A team of researchers from Nagoya City University, Japan, has developed a new type of 3D bioprinted drug delivery system, leveraging fish gelatin. The gelatin is the core component of their newly developed polymer hydrogel, which can be used to fabricate an implantable patch. In this case, the team loaded the patch with PEGylated Liposomal Doxorubicin, a drug used for cancer treatment, citing great potential in localized nanomedicine delivery.
The cardiotoxicity of anticancer drugs
Anticancer drugs, such as doxorubicin (DOX), often exhibit serious and irreversible cardiotoxic effects when applied in their natural state. For this reason, biocompatible lipid capsules called liposomes are used as drug carriers, significantly reducing these cardiotoxic effects. Liposomes also have the effect of extending the drug’s circulation time in the bloodstream, allowing the active agents to accumulate in cancer tissue. This is what the PEGylated Liposomal Doxorubicin used in the study is – a liposome wrapped doxorubicin package typically used for breast cancer, bladder cancer, and leukemia.
The targeted local delivery of DOX is a much-researched topic and almost a field in and of itself. There are already a number of different ways currently used in medicine, including cast implants and injectable implants, but the Nagoya scientists saw the potential of 3D printing for the application.
Fish gelatin patches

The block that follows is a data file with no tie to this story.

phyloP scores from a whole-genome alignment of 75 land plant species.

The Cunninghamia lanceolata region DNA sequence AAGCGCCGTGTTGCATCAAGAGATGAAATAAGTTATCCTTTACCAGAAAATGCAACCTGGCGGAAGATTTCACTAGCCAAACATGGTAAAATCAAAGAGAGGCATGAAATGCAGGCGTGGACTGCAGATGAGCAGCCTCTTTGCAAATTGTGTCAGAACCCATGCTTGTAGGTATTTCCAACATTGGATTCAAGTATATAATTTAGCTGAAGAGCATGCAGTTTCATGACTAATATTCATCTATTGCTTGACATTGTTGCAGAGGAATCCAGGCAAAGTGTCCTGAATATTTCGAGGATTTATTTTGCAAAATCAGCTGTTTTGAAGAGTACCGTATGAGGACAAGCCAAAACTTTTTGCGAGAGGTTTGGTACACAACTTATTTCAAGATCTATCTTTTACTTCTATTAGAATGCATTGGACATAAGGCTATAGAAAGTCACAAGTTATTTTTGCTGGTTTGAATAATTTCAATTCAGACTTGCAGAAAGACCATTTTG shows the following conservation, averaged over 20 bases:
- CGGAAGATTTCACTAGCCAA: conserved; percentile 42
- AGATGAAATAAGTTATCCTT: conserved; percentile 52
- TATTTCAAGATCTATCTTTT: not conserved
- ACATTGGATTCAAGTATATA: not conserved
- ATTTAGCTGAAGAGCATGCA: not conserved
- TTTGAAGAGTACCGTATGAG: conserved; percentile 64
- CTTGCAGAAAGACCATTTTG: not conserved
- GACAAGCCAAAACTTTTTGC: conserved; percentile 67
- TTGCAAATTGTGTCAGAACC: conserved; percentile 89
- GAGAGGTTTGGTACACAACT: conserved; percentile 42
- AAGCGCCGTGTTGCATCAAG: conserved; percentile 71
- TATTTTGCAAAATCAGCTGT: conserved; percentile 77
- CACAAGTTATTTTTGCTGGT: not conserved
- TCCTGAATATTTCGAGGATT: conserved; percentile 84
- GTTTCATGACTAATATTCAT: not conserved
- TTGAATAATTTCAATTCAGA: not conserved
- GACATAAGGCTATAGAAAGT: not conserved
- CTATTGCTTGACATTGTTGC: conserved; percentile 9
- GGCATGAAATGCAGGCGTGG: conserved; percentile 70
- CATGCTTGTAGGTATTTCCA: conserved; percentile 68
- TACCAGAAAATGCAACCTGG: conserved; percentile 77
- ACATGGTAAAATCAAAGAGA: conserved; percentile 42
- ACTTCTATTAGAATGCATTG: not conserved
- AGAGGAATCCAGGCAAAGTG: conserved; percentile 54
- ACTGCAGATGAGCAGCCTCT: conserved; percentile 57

The team used a semi-solid extrusion type bioprinter to print three different patch shapes – a cylinder, a torus (donut), and gridlines. The hydrogel used contained a semi-synthetic polymer, with the main ingredient being fish gelatin. The choice of animal stemmed from the fact that fish gelatin is relatively cost-efficient and tends not to clash with any personal or religious beliefs. Once fabricated, the patches were loaded with the DOX compound and the team got to work on determining their release rates.
The release tests were done in vivo, and the results showed that the gridlines were most suitable for a sustained release device. Initially, the team ran into some problems with the extremely low viscosity of the gelatin, but this was remedied with the addition of carboxymethyl cellulose sodium, a pharmaceutical excipient.
Since the patches also had a photosensitive component to them, the researchers found that they could control the release rates with varying UV exposure times. Specifically, as UV exposure increased, the DOX release rate decreased and total DOX release capped at a lower percentage. The team concluded that their work could be used as a proof-of-concept, with further developments enabling the technique to be used in a clinical setting.
Further details of the study can be found in the paper titled ‘Fabrication of 3D-Printed Fish-Gelatin-Based Polymer Hydrogel Patches for Local Delivery of PEGylated Liposomal Doxorubicin’. It is co-authored by Jin Liu, Tatsuaki Tagami, and Tetsuya Ozeki.
The 3D printing of medical implants has really started taking off in recent years. Earlier this year, a team of researchers from Tsinghua University, Beijing, 3D printed a personalized cervix tissue implant to counteract human papillomavirus (HPV). By loading the porous structure of the polyurethane implant with an anti-HPV protein, the team was able to slowly release the protein and inhibit HPV growth at the site of infection.
Elsewhere, researchers successfully combated E. coli with a 3D printed multi-drug delivery device. The printed structure comprises a core and a shell, each able to hold a different drug and deliver it to a different section of the gastrointestinal system. The researchers believe their work could have extensive applications in probiotics.
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Featured image shows the 3D bioprinted patches. Photo via Nagoya City University.